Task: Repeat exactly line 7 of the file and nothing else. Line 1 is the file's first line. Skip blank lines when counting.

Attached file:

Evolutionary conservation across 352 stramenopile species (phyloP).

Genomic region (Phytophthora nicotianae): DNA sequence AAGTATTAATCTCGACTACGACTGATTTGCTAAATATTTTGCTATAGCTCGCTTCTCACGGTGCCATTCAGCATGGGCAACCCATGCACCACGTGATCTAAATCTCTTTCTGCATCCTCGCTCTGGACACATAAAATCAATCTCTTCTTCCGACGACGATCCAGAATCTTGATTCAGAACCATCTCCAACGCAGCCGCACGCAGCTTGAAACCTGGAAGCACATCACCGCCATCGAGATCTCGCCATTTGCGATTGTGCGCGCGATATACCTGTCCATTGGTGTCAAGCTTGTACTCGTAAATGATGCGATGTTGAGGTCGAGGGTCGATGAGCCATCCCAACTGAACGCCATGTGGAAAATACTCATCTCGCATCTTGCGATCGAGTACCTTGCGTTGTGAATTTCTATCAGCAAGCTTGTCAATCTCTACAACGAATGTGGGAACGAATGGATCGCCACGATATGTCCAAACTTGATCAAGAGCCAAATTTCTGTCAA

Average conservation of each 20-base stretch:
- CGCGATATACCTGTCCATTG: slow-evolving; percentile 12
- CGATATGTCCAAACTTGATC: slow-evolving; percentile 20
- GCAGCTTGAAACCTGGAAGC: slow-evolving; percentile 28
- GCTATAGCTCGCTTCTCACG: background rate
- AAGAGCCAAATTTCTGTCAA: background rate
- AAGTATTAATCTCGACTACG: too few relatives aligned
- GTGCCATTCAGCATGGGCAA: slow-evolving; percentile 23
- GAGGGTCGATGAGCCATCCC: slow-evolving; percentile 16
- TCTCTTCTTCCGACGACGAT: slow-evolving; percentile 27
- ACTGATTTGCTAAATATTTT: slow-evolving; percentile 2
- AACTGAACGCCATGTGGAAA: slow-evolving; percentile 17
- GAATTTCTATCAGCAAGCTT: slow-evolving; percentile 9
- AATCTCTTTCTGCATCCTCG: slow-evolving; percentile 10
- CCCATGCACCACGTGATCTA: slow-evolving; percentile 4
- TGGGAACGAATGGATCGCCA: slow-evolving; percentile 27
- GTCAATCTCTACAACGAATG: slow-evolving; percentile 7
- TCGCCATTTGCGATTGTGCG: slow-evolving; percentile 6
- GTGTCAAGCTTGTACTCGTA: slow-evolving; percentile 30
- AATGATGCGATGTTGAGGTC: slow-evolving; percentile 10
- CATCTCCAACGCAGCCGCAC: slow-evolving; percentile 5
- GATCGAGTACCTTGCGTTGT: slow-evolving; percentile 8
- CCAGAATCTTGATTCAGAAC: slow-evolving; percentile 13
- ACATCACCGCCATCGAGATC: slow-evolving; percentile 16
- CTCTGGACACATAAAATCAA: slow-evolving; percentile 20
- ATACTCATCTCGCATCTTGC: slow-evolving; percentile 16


- GCTATAGCTCGCTTCTCACG: background rate